The 24th Annual Angels Among Us will take place Saturday, April 29, on the Duke Medical Center Campus in Durham, North Carolina. The certified 5K run begins at 8 a.m. Survivor recognition takes place at 10:30 a.m. and the 3K Walk starts at 10:45 a.m. Because of the size of the event, dogs are not allowed. There is a $30 pre-registration fee for the 5K run and the 3K walk. Children 12 and younger participate in the walk for free. Event-day registration is $35. For more information or inquiries, contact Ellen Stainback. To register, visit Angels Among Us.

Permanent link to this article: https://sites.duke.edu/dukecancerinstitute/youre-invite-to-run-with-angels/

Jan 31

Klotman Named Dean of Duke University School of Medicine

Mary Klotman, MD

Mary Klotman, MD, a nationally renowned physician-scientist and academic leader who has served as chair of Duke’s Department of Medicine for almost seven years — has been named Dean of the Duke University School of Medicine and Vice Chancellor for Health Affairs at Duke University. Klotman will assume these roles July 1, 2017.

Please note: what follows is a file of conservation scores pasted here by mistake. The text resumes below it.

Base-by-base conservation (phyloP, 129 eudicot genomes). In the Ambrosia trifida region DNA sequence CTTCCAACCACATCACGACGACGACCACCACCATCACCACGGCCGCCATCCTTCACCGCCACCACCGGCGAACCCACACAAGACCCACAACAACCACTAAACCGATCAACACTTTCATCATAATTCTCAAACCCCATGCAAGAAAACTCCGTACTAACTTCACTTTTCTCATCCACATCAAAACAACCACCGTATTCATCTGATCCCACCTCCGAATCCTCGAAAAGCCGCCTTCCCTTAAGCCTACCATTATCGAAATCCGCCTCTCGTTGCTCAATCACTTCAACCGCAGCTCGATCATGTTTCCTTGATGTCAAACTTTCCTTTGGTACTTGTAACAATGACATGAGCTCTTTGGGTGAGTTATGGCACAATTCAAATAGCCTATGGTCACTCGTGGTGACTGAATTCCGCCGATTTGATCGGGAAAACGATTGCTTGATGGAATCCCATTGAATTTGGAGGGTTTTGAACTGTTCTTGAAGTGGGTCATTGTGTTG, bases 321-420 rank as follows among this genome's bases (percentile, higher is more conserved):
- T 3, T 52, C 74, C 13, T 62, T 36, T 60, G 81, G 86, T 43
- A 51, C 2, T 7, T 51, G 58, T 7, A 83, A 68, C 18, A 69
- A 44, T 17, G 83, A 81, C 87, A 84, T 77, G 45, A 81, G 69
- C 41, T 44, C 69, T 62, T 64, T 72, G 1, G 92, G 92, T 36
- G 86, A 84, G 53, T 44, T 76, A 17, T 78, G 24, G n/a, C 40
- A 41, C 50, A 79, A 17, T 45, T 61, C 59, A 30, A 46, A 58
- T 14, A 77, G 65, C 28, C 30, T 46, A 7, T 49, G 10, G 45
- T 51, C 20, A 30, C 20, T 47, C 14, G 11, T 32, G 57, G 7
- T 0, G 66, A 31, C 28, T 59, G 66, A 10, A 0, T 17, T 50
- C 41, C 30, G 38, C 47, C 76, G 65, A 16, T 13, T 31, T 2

Klotman’s appointment follows a six-month national search that was launched when Nancy Andrews, MD, PhD, announced she planned to step down as dean. Andrews was the first female dean of a nationally acclaimed medical school, and leaves after a decade in the post on June 30, 2017.

“Mary Klotman is a visionary leader, deft executive administrator, and congenital collaborator with an unwavering commitment to excellence,” said A. Eugene Washington, M.D., chancellor of Health Affairs at Duke University and president and CEO of Duke University Health System, in announcing Klotman’s appointment. “She has amply demonstrated her exceptional ability to engage diverse groups to successfully advance all the missions of our academic health system. I am confident Mary will continue to excel in capitalizing on the enormous talent and promise of our people in Duke Health to improve health worldwide.”

Klotman has been a national leader in science and academic medicine through her roles in the Alliance for Academic Internal Medicine, where she is president of the Association of Professors of Medicine, and on the Council for the Association of American Physicians. She is also a member of the National Academy of Medicine. Read the rest of this entry »

Permanent link to this article: https://sites.duke.edu/dukecancerinstitute/klotman-named-dean-of-duke-university-school-of-medicine/

Jan 30

Community Invited To Spring For Support